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Halina Olomucki portrait of a resistance fighter

Object | Accession Number: 1989.330.3

Drawing created by Halina Olszewski (later Olomucki) in Warsaw after the war. After Nazi Germany occupied Poland in September 1939, Halina, her mother Margarit-Hadassa, and siblings were interned in Warsaw Ghetto. Hannah did forced labor, but she felt her real job was to record the misery and suffering of ghetto residents. Halina smuggled drawings to a non-Jewish friend outside the ghetto. In May 1943, she and her mother were sent to Majdanek where her mother was killed on arrival. Halina was selected for labor. In July, she was transferred to Auschwitz-Birkenau. After she was put on an art detail, she hid pencil stubs and using any paper she could find, secretly drew pictures of camp life. Other prisoners asked her to draw them or their loved ones to preserve their memory and show the world what happened. She hid artwork in the camp, much of it recovered postwar. On January 18, 1945, Halina went by death march to Ravensbrück and Neustadt-Glewe, where she was liberated on May 2, 1945. She returned to Warsaw and found no surviving family members.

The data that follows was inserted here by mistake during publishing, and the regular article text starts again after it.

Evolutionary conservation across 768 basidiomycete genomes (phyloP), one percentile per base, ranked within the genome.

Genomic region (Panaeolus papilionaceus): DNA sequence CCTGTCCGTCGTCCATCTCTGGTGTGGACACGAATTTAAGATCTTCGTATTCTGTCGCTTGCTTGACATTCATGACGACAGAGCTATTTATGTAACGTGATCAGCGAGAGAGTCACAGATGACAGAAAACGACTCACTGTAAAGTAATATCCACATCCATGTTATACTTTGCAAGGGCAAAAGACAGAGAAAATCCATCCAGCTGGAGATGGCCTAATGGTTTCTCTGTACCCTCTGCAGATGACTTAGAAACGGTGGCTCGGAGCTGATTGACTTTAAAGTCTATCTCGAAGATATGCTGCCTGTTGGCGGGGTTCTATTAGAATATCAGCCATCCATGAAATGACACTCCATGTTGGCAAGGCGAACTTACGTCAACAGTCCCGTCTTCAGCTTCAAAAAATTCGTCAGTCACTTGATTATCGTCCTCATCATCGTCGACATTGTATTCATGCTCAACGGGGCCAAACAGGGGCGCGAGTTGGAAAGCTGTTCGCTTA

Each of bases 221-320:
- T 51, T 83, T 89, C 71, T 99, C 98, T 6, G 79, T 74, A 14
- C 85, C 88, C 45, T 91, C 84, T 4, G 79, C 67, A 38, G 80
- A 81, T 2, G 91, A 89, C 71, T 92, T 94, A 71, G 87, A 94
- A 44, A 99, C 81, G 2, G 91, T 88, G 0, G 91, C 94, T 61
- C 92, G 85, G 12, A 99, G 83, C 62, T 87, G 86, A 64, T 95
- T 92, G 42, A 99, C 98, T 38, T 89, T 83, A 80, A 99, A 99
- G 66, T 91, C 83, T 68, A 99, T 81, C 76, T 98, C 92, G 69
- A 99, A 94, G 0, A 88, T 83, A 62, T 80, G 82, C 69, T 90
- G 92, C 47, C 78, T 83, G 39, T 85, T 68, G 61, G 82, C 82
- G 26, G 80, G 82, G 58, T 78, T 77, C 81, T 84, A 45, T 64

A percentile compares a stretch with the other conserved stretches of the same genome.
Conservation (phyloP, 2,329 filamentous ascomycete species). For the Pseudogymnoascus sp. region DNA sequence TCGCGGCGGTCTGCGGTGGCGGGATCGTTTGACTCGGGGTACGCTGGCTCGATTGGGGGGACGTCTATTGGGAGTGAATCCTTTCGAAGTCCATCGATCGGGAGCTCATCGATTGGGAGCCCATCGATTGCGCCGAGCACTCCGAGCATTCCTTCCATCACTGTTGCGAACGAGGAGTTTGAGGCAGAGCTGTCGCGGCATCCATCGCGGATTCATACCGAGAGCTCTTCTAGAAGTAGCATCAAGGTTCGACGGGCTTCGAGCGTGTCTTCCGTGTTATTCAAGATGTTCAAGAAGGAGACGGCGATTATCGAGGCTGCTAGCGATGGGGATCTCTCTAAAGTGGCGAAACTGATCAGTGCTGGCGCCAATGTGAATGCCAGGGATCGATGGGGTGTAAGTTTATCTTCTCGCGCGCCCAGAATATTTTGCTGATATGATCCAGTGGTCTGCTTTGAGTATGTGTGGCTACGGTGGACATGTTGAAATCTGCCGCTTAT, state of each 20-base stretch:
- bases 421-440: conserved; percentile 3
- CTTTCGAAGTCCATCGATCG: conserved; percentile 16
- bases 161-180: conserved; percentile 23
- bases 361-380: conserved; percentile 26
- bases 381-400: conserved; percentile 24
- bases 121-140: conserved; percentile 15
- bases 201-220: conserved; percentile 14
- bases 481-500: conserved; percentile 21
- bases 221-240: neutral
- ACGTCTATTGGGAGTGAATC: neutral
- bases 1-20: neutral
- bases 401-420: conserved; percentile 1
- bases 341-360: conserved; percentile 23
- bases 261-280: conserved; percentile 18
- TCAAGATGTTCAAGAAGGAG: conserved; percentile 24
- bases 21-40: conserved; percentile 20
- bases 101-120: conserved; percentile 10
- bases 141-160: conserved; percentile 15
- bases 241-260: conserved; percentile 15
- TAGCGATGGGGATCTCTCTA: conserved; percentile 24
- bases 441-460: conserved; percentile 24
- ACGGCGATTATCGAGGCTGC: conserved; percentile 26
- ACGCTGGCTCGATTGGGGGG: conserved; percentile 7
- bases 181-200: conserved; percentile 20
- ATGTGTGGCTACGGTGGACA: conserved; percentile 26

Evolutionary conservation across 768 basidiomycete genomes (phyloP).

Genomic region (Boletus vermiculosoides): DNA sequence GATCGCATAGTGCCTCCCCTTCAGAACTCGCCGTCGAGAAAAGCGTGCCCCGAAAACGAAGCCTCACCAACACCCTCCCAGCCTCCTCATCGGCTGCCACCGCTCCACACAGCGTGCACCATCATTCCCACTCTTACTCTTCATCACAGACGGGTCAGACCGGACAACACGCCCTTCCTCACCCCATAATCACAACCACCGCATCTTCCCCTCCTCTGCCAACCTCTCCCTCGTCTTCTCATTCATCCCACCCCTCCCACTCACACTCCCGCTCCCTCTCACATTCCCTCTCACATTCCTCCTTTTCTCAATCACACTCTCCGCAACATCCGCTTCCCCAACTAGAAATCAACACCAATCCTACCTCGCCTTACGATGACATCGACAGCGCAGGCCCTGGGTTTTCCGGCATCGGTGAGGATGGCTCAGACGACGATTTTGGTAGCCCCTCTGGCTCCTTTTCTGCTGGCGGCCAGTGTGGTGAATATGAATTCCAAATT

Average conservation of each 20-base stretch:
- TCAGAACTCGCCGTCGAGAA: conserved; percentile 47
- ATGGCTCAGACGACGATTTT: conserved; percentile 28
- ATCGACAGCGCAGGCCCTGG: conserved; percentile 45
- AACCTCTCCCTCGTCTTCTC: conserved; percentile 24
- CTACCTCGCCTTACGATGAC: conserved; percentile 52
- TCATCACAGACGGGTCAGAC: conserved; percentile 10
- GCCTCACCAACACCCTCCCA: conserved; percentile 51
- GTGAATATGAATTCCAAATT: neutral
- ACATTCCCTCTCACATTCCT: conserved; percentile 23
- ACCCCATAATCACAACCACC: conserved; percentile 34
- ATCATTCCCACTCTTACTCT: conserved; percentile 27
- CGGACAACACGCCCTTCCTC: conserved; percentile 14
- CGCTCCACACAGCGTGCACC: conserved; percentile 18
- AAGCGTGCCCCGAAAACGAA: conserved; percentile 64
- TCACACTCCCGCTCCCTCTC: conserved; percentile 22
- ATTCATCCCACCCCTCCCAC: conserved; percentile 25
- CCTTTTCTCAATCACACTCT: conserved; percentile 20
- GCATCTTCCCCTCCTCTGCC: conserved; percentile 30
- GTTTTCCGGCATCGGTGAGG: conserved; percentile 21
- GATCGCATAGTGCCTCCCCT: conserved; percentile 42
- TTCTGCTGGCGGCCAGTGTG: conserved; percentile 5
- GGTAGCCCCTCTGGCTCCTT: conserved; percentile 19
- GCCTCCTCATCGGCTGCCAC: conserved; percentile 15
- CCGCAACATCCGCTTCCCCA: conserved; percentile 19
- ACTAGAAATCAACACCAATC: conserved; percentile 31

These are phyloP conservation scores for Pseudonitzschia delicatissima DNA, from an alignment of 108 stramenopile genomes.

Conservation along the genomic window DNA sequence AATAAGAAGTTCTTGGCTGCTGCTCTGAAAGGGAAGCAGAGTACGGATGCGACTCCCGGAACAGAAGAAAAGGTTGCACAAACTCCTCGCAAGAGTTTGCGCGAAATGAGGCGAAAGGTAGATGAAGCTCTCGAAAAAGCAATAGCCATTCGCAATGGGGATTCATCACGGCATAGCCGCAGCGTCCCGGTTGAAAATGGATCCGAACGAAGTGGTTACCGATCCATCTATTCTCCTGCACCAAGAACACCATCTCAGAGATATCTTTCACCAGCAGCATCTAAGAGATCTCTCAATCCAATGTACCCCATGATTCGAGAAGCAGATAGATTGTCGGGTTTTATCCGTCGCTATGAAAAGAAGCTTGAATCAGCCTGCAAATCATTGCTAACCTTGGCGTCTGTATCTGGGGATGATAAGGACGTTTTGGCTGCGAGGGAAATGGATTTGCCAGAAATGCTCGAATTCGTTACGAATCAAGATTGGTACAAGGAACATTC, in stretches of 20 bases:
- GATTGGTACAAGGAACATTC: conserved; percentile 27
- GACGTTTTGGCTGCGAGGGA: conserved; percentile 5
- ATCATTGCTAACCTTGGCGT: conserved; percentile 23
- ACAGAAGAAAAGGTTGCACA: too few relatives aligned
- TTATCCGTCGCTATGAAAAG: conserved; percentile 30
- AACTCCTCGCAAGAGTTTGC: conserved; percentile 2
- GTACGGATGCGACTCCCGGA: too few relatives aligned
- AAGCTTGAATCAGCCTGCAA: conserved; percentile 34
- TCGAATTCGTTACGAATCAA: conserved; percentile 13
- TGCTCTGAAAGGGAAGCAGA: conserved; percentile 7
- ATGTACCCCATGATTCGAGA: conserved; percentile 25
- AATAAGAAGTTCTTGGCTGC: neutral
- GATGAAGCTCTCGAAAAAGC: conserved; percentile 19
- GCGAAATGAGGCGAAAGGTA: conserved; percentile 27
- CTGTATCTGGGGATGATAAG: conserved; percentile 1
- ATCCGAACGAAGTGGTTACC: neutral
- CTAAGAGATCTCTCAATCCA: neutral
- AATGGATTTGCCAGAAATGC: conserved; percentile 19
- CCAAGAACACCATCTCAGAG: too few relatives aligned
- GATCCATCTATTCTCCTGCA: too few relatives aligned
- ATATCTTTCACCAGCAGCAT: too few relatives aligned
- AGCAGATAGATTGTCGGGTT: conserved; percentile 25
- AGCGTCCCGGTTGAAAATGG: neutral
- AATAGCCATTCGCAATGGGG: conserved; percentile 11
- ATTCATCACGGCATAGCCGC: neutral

Artwork Title
Combattant dans le Ghetto de Varsovie, Poland, 1947
Alternate Title
Fighter in the Warsaw Ghetto, Poland, 1947
creation:  1947
creation: Warsaw (Poland)
Credit Line
United States Holocaust Memorial Museum Collection, Gift of Halina Olomucki, in memory of her parents
Record last modified: 2022-07-28 18:21:12
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